Does anyone else remember watching the 1950’s TV show "The Continental?" You could have easily missed it. It was a short 15-minute show that aired twice a week on Channel 10 at 11:15 PM, the last program before the station went off the air, and was followed by the familiar flag-waving National Anthem, a test pattern, and, in a few minutes, the hissing snow of the ended daily broadcast.
It was on only briefly from January to April of 1952, but was so outlandish it was ridiculed for years after. I had forgotten about it until I came across a review in a 1952 issue of The New Yorker—and it all came back.
The Continental was a suave European man who spoke with an vague accent, much like Charles Boyer. The one show I remember is described in the review. The scene opens in a dark room. Dressed in a tuxedo, he steps out of the shadows, quietly closing the door behind him, and, looking directly into the camera, coos, "Dun’t be afraid, my darling. Eet is only a man’s apartment, and I—I am that man!" Apparently, we, the viewers, are the woman about to be seduced right down to her skivvies. As the camera moves in, he picks up two stemmed glasses and hands us one. Faint organ music plays in the background. "You enjoy champagne, no? Eet is a superior vintage." His hand returns empty as if we have taken it. He turns to a bookcase behind him, slips out a book, and slowly almost whispers, "I would like to read you a poem I discovered last night that brought fond memories of you. Eet is by Elizabeth Barrett Browning. ‘How do I love thee? . . . ‘"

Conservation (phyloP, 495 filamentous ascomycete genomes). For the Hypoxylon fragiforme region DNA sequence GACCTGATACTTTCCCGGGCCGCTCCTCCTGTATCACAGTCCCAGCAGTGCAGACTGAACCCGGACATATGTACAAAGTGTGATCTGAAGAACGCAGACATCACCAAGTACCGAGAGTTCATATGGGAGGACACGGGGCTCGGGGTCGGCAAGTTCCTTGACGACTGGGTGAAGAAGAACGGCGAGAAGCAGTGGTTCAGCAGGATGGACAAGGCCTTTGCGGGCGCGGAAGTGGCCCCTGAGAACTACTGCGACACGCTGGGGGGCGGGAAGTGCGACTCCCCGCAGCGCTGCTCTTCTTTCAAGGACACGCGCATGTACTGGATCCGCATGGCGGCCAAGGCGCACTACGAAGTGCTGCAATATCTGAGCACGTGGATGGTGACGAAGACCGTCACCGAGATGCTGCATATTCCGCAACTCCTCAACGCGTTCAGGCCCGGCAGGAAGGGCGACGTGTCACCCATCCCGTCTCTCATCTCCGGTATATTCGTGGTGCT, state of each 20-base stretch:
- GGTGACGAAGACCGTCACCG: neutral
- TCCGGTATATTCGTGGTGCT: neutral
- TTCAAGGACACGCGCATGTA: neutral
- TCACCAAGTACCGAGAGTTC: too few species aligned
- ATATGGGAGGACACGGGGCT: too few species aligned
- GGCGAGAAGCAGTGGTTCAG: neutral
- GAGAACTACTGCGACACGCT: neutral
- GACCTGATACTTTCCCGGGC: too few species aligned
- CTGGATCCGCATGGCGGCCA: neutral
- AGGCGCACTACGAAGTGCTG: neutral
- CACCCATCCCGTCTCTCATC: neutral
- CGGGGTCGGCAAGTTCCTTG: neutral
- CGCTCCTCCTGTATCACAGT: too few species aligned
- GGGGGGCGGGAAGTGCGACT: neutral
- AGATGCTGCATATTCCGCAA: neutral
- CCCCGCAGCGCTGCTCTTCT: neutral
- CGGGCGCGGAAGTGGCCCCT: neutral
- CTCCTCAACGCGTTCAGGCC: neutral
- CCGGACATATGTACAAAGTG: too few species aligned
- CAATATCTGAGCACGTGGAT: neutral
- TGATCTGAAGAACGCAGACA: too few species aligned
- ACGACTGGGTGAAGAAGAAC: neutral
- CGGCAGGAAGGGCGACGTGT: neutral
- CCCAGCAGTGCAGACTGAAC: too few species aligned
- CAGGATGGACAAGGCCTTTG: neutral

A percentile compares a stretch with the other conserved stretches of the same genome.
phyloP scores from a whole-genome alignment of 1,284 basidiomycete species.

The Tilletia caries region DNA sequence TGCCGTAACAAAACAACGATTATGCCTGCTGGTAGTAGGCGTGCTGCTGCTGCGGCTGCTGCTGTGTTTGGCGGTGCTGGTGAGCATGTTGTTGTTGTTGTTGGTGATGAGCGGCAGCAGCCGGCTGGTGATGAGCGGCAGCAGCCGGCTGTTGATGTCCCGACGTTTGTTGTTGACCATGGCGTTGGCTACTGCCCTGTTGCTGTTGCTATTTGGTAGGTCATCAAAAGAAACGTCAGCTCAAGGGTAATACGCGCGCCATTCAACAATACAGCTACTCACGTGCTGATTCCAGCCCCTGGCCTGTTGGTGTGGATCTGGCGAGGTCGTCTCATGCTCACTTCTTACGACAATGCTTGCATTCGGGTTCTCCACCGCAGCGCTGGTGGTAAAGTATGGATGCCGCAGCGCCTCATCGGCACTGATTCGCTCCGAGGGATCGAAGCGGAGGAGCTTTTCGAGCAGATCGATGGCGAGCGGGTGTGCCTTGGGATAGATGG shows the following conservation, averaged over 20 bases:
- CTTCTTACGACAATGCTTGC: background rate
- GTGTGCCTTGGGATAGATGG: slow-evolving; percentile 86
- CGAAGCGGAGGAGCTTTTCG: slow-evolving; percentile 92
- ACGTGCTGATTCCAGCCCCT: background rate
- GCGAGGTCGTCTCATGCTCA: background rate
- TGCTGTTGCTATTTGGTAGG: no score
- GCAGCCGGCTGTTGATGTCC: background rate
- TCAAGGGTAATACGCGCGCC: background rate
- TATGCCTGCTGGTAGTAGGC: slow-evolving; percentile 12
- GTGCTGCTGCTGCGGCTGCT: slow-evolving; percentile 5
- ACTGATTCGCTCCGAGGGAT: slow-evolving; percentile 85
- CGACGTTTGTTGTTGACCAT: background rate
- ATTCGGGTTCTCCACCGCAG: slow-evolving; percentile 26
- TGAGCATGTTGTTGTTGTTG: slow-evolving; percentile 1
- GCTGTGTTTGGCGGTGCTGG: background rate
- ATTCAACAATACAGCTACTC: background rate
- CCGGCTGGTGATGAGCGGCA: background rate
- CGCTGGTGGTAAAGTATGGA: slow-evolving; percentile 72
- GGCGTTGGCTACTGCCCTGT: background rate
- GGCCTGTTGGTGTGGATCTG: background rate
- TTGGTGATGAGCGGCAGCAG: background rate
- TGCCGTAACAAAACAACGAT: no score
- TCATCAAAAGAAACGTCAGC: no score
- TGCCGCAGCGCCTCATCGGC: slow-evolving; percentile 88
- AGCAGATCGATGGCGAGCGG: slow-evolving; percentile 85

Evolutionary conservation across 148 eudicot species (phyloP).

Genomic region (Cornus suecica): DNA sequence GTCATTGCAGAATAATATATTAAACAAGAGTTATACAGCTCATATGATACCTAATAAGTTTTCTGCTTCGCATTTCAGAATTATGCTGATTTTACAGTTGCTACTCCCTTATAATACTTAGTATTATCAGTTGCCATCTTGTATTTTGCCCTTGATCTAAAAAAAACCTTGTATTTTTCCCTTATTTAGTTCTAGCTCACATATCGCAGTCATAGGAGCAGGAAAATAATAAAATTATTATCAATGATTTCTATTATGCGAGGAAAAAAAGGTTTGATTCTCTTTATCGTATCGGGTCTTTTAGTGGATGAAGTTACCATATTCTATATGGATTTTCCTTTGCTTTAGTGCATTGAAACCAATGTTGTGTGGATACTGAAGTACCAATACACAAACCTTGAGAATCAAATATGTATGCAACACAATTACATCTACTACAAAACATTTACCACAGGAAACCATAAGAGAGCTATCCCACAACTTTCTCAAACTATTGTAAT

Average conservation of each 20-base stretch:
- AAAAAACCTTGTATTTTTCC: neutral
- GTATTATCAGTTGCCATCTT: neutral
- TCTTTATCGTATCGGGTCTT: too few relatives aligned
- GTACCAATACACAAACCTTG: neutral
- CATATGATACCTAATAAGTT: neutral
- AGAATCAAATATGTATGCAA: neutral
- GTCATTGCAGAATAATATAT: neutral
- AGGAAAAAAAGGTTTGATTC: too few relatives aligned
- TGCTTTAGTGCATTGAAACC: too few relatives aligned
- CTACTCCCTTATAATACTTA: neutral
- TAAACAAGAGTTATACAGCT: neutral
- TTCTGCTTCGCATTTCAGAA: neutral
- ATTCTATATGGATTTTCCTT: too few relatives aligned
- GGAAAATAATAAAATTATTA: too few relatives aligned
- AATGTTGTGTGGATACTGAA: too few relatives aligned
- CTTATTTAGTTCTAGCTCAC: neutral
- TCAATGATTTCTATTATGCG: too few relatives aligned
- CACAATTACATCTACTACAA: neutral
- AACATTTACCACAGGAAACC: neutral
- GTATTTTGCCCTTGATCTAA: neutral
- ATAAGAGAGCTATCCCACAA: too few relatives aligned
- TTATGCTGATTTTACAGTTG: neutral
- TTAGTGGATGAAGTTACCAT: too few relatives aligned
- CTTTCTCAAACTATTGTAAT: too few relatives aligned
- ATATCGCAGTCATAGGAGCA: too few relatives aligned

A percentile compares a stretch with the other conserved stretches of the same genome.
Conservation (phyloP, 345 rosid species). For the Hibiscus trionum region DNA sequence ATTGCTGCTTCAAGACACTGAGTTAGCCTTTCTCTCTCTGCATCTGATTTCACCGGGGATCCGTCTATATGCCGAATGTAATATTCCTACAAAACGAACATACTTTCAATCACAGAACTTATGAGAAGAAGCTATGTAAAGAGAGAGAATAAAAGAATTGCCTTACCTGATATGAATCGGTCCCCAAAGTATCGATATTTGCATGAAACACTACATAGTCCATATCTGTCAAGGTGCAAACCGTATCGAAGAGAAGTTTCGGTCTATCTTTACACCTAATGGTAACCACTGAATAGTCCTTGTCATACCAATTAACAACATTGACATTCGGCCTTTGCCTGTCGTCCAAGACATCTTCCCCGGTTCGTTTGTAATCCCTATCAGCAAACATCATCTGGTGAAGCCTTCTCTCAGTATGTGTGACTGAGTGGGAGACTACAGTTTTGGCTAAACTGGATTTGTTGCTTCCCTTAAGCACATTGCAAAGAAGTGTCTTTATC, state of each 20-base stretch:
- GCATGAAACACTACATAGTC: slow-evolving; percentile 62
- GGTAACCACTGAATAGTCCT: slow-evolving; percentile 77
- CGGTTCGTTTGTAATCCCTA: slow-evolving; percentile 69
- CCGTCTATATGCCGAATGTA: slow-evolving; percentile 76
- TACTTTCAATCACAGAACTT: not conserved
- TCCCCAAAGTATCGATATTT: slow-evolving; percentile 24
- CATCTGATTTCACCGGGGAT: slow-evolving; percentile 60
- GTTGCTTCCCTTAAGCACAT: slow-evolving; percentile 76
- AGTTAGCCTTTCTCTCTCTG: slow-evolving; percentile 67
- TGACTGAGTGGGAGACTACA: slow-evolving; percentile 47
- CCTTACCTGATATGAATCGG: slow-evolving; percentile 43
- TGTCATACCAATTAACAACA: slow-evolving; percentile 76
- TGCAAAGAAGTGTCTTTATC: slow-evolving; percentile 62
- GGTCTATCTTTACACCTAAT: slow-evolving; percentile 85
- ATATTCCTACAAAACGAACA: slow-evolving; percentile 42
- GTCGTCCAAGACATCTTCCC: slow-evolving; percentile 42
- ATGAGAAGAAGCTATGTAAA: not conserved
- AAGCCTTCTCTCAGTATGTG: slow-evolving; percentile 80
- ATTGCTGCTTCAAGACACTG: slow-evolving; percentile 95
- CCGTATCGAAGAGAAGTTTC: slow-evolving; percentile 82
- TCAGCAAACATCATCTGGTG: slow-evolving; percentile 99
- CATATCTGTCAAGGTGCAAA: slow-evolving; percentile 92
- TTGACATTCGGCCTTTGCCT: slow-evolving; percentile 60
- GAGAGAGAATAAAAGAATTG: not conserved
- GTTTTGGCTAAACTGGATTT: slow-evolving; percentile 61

This treacle goes on until near 11:30 when his face suddenly drops and he says, "But I see now you must go. My heart, it is breaking. Until we can meet again, a rivederci, my darling." The scene fades. I was hooting and jeering, rolling around on the wall-to-wall in front of our 12-inch Dumont, but my sister, three years older, was still watching, mouth open, hypnotized.